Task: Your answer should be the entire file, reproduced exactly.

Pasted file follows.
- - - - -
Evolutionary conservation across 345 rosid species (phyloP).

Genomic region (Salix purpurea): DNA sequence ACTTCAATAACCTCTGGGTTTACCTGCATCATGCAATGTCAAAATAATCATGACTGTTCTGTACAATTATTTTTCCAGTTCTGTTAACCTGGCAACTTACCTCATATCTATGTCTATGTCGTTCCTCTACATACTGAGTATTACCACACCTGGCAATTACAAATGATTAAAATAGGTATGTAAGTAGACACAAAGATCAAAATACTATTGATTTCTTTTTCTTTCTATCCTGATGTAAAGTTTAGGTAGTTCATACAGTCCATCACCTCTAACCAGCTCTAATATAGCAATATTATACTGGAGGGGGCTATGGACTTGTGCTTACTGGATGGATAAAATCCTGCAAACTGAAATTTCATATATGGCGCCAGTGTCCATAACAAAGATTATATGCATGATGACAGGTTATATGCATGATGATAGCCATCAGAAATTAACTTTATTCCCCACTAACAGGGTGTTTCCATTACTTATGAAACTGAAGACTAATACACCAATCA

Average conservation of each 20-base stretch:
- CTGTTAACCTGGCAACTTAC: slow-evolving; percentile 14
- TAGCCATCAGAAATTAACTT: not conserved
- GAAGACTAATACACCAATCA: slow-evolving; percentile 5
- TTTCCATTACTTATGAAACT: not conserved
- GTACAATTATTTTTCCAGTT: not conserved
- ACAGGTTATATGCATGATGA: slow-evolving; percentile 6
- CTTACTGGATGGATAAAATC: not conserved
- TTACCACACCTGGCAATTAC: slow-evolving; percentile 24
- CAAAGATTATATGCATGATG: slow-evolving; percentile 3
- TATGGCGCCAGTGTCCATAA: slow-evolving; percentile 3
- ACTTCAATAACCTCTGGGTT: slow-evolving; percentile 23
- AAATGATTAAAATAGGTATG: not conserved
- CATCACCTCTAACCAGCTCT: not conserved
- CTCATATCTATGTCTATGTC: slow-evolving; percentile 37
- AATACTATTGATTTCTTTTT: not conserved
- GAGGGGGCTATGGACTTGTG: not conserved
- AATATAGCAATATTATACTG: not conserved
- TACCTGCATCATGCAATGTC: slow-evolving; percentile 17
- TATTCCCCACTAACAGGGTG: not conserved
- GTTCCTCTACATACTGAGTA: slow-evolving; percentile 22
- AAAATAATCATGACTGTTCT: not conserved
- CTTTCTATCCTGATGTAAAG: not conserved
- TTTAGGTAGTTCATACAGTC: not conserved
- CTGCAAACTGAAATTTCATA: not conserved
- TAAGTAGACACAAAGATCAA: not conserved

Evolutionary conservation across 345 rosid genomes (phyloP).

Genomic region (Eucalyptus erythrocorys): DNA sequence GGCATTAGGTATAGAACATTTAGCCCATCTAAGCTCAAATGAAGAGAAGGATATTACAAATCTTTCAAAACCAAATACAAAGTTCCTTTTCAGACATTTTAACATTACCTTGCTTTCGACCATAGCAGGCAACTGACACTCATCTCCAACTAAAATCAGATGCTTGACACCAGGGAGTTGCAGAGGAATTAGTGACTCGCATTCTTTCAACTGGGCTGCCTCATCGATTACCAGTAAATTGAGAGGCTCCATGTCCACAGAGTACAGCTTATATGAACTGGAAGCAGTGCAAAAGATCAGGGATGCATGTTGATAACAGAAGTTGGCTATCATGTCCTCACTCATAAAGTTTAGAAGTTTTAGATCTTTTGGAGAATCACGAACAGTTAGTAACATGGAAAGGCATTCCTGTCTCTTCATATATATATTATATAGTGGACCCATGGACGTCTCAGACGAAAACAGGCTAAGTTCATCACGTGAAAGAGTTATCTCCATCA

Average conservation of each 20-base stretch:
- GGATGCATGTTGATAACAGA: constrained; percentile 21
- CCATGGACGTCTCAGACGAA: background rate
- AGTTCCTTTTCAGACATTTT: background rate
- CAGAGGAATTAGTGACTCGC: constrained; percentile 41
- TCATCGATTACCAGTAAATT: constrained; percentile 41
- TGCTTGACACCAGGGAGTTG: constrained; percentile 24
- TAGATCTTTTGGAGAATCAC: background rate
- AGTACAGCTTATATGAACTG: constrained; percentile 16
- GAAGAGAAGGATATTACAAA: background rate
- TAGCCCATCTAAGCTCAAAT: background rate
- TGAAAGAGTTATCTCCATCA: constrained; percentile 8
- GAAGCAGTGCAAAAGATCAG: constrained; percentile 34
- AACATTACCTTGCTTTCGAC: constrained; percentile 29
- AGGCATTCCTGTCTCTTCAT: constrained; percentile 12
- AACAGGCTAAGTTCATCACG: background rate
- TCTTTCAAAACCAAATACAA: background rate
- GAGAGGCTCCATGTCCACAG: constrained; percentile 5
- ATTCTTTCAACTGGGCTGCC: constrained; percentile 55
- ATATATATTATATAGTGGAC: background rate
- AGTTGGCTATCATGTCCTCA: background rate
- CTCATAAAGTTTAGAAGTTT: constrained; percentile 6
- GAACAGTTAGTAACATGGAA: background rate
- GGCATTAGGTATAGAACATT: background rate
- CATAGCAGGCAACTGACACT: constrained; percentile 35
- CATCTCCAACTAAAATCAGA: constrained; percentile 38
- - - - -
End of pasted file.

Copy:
Evolutionary conservation across 345 rosid species (phyloP).

Genomic region (Salix purpurea): DNA sequence ACTTCAATAACCTCTGGGTTTACCTGCATCATGCAATGTCAAAATAATCATGACTGTTCTGTACAATTATTTTTCCAGTTCTGTTAACCTGGCAACTTACCTCATATCTATGTCTATGTCGTTCCTCTACATACTGAGTATTACCACACCTGGCAATTACAAATGATTAAAATAGGTATGTAAGTAGACACAAAGATCAAAATACTATTGATTTCTTTTTCTTTCTATCCTGATGTAAAGTTTAGGTAGTTCATACAGTCCATCACCTCTAACCAGCTCTAATATAGCAATATTATACTGGAGGGGGCTATGGACTTGTGCTTACTGGATGGATAAAATCCTGCAAACTGAAATTTCATATATGGCGCCAGTGTCCATAACAAAGATTATATGCATGATGACAGGTTATATGCATGATGATAGCCATCAGAAATTAACTTTATTCCCCACTAACAGGGTGTTTCCATTACTTATGAAACTGAAGACTAATACACCAATCA

Average conservation of each 20-base stretch:
- CTGTTAACCTGGCAACTTAC: slow-evolving; percentile 14
- TAGCCATCAGAAATTAACTT: not conserved
- GAAGACTAATACACCAATCA: slow-evolving; percentile 5
- TTTCCATTACTTATGAAACT: not conserved
- GTACAATTATTTTTCCAGTT: not conserved
- ACAGGTTATATGCATGATGA: slow-evolving; percentile 6
- CTTACTGGATGGATAAAATC: not conserved
- TTACCACACCTGGCAATTAC: slow-evolving; percentile 24
- CAAAGATTATATGCATGATG: slow-evolving; percentile 3
- TATGGCGCCAGTGTCCATAA: slow-evolving; percentile 3
- ACTTCAATAACCTCTGGGTT: slow-evolving; percentile 23
- AAATGATTAAAATAGGTATG: not conserved
- CATCACCTCTAACCAGCTCT: not conserved
- CTCATATCTATGTCTATGTC: slow-evolving; percentile 37
- AATACTATTGATTTCTTTTT: not conserved
- GAGGGGGCTATGGACTTGTG: not conserved
- AATATAGCAATATTATACTG: not conserved
- TACCTGCATCATGCAATGTC: slow-evolving; percentile 17
- TATTCCCCACTAACAGGGTG: not conserved
- GTTCCTCTACATACTGAGTA: slow-evolving; percentile 22
- AAAATAATCATGACTGTTCT: not conserved
- CTTTCTATCCTGATGTAAAG: not conserved
- TTTAGGTAGTTCATACAGTC: not conserved
- CTGCAAACTGAAATTTCATA: not conserved
- TAAGTAGACACAAAGATCAA: not conserved

Evolutionary conservation across 345 rosid genomes (phyloP).

Genomic region (Eucalyptus erythrocorys): DNA sequence GGCATTAGGTATAGAACATTTAGCCCATCTAAGCTCAAATGAAGAGAAGGATATTACAAATCTTTCAAAACCAAATACAAAGTTCCTTTTCAGACATTTTAACATTACCTTGCTTTCGACCATAGCAGGCAACTGACACTCATCTCCAACTAAAATCAGATGCTTGACACCAGGGAGTTGCAGAGGAATTAGTGACTCGCATTCTTTCAACTGGGCTGCCTCATCGATTACCAGTAAATTGAGAGGCTCCATGTCCACAGAGTACAGCTTATATGAACTGGAAGCAGTGCAAAAGATCAGGGATGCATGTTGATAACAGAAGTTGGCTATCATGTCCTCACTCATAAAGTTTAGAAGTTTTAGATCTTTTGGAGAATCACGAACAGTTAGTAACATGGAAAGGCATTCCTGTCTCTTCATATATATATTATATAGTGGACCCATGGACGTCTCAGACGAAAACAGGCTAAGTTCATCACGTGAAAGAGTTATCTCCATCA

Average conservation of each 20-base stretch:
- GGATGCATGTTGATAACAGA: constrained; percentile 21
- CCATGGACGTCTCAGACGAA: background rate
- AGTTCCTTTTCAGACATTTT: background rate
- CAGAGGAATTAGTGACTCGC: constrained; percentile 41
- TCATCGATTACCAGTAAATT: constrained; percentile 41
- TGCTTGACACCAGGGAGTTG: constrained; percentile 24
- TAGATCTTTTGGAGAATCAC: background rate
- AGTACAGCTTATATGAACTG: constrained; percentile 16
- GAAGAGAAGGATATTACAAA: background rate
- TAGCCCATCTAAGCTCAAAT: background rate
- TGAAAGAGTTATCTCCATCA: constrained; percentile 8
- GAAGCAGTGCAAAAGATCAG: constrained; percentile 34
- AACATTACCTTGCTTTCGAC: constrained; percentile 29
- AGGCATTCCTGTCTCTTCAT: constrained; percentile 12
- AACAGGCTAAGTTCATCACG: background rate
- TCTTTCAAAACCAAATACAA: background rate
- GAGAGGCTCCATGTCCACAG: constrained; percentile 5
- ATTCTTTCAACTGGGCTGCC: constrained; percentile 55
- ATATATATTATATAGTGGAC: background rate
- AGTTGGCTATCATGTCCTCA: background rate
- CTCATAAAGTTTAGAAGTTT: constrained; percentile 6
- GAACAGTTAGTAACATGGAA: background rate
- GGCATTAGGTATAGAACATT: background rate
- CATAGCAGGCAACTGACACT: constrained; percentile 35
- CATCTCCAACTAAAATCAGA: constrained; percentile 38